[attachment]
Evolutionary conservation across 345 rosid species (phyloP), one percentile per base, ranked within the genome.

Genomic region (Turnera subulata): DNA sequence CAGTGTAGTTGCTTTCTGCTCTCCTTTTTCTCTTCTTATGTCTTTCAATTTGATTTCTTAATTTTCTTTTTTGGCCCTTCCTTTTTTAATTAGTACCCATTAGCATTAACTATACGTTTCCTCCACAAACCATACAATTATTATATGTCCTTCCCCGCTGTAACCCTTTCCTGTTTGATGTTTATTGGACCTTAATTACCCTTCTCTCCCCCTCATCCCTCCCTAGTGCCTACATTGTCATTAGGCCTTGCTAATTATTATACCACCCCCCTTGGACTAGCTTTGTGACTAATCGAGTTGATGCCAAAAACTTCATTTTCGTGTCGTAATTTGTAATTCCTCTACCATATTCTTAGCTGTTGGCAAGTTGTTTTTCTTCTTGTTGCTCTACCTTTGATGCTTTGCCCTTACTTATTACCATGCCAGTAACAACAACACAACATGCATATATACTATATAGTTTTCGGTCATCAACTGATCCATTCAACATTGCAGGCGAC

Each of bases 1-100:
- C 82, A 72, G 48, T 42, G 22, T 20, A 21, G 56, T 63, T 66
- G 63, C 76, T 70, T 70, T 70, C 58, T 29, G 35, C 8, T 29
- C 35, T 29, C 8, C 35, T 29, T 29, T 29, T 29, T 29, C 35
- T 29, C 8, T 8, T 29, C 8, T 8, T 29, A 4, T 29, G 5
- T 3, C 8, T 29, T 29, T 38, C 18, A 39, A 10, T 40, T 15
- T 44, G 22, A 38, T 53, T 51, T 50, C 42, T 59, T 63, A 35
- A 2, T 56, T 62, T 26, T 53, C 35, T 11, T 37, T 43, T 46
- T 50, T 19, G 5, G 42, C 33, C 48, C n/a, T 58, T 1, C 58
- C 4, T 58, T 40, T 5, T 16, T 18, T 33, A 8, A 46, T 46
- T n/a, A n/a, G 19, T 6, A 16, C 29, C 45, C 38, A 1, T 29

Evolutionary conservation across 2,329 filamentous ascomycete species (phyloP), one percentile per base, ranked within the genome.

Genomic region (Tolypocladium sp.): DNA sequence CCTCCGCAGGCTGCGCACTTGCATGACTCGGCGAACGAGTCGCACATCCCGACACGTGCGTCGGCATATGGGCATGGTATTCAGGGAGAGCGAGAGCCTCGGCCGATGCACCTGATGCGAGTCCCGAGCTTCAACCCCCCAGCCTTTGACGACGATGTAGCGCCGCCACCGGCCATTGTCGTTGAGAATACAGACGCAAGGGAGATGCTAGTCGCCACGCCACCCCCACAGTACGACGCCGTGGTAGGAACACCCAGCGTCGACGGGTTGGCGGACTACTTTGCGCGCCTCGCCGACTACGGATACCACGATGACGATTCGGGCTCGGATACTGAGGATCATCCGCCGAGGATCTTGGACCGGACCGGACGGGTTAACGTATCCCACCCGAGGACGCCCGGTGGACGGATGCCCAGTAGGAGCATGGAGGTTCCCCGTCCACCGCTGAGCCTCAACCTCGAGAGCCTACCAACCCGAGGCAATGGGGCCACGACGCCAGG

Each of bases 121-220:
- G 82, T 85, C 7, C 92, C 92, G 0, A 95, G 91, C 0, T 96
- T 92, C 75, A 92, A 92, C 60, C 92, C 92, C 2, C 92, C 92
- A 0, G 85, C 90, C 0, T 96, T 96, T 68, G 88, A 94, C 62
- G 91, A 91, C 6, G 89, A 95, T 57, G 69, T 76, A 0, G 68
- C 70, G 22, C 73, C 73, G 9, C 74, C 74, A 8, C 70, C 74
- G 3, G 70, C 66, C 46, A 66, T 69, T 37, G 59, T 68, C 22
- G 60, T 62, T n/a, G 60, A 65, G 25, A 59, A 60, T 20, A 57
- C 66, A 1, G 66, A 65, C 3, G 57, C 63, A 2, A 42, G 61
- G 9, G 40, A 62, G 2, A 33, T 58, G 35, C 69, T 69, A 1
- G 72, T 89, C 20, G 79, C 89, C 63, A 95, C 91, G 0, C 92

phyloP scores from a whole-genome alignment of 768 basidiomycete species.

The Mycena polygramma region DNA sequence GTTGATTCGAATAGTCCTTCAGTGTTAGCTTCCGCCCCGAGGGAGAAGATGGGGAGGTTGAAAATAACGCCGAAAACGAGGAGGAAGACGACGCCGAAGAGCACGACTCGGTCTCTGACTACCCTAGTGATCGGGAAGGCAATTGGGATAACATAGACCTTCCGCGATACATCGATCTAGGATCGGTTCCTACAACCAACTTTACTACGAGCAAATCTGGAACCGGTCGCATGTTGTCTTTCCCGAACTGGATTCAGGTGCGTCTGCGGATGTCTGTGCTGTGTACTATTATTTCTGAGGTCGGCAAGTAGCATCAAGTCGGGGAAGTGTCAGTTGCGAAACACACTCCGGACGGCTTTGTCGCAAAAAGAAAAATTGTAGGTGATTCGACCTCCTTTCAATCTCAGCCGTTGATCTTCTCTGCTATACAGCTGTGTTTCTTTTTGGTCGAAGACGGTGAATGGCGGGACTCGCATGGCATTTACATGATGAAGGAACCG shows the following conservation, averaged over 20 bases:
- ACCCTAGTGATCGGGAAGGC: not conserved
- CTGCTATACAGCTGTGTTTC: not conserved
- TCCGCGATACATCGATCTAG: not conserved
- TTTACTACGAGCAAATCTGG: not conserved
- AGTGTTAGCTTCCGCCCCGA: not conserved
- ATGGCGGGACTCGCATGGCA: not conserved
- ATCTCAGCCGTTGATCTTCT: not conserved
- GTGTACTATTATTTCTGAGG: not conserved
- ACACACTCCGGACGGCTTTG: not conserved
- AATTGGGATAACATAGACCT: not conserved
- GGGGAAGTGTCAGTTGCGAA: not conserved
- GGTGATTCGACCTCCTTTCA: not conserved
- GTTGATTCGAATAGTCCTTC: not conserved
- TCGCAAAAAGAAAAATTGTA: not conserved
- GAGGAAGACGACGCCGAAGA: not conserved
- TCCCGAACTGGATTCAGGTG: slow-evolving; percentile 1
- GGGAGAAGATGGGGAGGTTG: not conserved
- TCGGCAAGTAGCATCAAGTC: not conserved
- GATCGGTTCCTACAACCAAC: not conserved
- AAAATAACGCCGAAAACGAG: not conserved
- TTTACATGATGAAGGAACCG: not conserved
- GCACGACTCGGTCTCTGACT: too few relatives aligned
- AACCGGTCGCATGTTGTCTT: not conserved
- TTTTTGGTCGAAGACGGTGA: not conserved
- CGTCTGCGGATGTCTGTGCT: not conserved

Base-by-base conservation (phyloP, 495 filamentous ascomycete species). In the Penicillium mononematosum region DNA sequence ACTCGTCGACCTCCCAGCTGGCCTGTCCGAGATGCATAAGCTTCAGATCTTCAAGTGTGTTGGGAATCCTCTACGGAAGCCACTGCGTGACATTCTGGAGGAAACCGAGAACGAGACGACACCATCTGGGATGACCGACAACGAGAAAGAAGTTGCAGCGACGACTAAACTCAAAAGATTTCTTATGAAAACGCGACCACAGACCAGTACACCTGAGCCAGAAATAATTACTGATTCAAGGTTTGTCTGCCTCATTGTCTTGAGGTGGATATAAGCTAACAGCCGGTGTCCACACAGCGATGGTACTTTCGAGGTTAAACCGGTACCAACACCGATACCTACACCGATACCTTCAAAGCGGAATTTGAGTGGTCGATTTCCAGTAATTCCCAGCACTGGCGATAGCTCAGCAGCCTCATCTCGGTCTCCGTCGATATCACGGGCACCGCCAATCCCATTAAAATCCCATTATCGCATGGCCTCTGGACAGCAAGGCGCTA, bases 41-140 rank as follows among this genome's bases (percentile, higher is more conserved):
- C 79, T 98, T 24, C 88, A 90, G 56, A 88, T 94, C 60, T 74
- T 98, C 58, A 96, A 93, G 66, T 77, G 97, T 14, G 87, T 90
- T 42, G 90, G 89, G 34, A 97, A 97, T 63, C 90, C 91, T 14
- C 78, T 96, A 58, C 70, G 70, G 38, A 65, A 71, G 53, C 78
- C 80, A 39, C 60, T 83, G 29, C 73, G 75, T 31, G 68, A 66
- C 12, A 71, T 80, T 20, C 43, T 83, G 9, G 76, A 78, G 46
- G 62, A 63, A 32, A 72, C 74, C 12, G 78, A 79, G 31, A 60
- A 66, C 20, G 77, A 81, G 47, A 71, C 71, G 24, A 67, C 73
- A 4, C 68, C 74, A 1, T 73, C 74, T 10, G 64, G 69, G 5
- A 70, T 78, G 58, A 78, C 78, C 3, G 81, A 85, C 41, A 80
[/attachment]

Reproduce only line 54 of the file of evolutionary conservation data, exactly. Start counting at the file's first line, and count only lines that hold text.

Base-by-base conservation (phyloP, 495 filamentous ascomycete species). In the Penicillium mononematosum region DNA sequence ACTCGTCGACCTCCCAGCTGGCCTGTCCGAGATGCATAAGCTTCAGATCTTCAAGTGTGTTGGGAATCCTCTACGGAAGCCACTGCGTGACATTCTGGAGGAAACCGAGAACGAGACGACACCATCTGGGATGACCGACAACGAGAAAGAAGTTGCAGCGACGACTAAACTCAAAAGATTTCTTATGAAAACGCGACCACAGACCAGTACACCTGAGCCAGAAATAATTACTGATTCAAGGTTTGTCTGCCTCATTGTCTTGAGGTGGATATAAGCTAACAGCCGGTGTCCACACAGCGATGGTACTTTCGAGGTTAAACCGGTACCAACACCGATACCTACACCGATACCTTCAAAGCGGAATTTGAGTGGTCGATTTCCAGTAATTCCCAGCACTGGCGATAGCTCAGCAGCCTCATCTCGGTCTCCGTCGATATCACGGGCACCGCCAATCCCATTAAAATCCCATTATCGCATGGCCTCTGGACAGCAAGGCGCTA, bases 41-140 rank as follows among this genome's bases (percentile, higher is more conserved):